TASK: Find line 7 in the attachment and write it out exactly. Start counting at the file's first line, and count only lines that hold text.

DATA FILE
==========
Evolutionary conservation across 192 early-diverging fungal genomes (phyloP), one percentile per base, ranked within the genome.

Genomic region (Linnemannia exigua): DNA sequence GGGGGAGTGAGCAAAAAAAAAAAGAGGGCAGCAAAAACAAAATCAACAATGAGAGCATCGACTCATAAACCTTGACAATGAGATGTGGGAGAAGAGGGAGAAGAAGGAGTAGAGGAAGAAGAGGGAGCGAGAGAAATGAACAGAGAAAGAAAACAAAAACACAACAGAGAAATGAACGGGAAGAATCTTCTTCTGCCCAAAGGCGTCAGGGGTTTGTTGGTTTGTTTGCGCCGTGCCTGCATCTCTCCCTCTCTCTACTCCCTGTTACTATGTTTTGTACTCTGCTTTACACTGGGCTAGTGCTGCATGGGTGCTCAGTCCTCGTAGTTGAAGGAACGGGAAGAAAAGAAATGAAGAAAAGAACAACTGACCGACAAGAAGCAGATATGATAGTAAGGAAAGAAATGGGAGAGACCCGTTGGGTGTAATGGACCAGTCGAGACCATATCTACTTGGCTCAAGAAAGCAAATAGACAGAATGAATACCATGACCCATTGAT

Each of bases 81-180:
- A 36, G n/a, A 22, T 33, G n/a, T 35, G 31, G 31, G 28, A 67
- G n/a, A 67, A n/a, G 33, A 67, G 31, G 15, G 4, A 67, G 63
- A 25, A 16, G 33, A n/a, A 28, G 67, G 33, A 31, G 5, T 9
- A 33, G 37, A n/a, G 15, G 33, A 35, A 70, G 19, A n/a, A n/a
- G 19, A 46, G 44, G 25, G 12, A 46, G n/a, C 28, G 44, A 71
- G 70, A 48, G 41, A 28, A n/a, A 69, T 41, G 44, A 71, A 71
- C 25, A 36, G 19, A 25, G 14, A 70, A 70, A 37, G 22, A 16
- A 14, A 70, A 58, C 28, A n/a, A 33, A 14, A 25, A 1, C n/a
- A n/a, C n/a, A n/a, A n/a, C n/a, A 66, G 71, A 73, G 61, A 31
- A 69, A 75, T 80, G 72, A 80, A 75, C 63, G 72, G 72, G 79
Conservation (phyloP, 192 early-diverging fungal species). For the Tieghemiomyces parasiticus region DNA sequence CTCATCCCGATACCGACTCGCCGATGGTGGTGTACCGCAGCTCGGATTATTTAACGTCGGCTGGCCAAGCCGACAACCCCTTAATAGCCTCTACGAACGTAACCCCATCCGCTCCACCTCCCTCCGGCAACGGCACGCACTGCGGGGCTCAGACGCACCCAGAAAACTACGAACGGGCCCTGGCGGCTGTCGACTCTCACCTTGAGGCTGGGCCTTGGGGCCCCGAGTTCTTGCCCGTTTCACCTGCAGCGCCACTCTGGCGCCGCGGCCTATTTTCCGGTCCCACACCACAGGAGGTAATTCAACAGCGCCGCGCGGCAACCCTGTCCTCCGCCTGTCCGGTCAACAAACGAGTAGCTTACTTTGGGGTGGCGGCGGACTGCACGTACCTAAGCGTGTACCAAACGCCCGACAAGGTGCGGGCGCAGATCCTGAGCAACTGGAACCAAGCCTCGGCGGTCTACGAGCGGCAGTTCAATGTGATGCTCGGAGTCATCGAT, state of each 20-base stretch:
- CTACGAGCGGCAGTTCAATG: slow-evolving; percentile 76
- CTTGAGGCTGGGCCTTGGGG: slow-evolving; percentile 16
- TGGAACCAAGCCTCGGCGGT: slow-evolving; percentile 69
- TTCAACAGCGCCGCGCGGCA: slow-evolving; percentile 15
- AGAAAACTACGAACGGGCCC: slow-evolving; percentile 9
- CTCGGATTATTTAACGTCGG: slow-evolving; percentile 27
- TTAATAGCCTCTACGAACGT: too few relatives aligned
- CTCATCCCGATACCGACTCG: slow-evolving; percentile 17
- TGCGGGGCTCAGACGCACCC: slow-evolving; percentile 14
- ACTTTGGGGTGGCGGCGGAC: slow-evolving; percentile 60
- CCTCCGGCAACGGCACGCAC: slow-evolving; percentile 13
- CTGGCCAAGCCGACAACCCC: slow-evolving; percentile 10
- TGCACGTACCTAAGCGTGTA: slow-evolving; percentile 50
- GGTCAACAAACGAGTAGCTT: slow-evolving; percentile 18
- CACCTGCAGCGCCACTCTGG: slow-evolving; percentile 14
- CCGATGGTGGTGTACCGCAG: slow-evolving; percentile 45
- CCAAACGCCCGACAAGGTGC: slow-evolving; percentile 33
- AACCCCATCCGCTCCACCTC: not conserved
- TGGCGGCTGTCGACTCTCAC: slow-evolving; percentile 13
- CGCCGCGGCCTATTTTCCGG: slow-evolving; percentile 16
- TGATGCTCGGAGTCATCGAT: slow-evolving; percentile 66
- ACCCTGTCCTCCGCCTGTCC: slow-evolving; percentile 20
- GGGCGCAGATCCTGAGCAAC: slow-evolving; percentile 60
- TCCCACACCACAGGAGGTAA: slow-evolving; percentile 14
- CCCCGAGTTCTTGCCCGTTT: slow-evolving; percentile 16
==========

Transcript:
- A 33, G 37, A n/a, G 15, G 33, A 35, A 70, G 19, A n/a, A n/a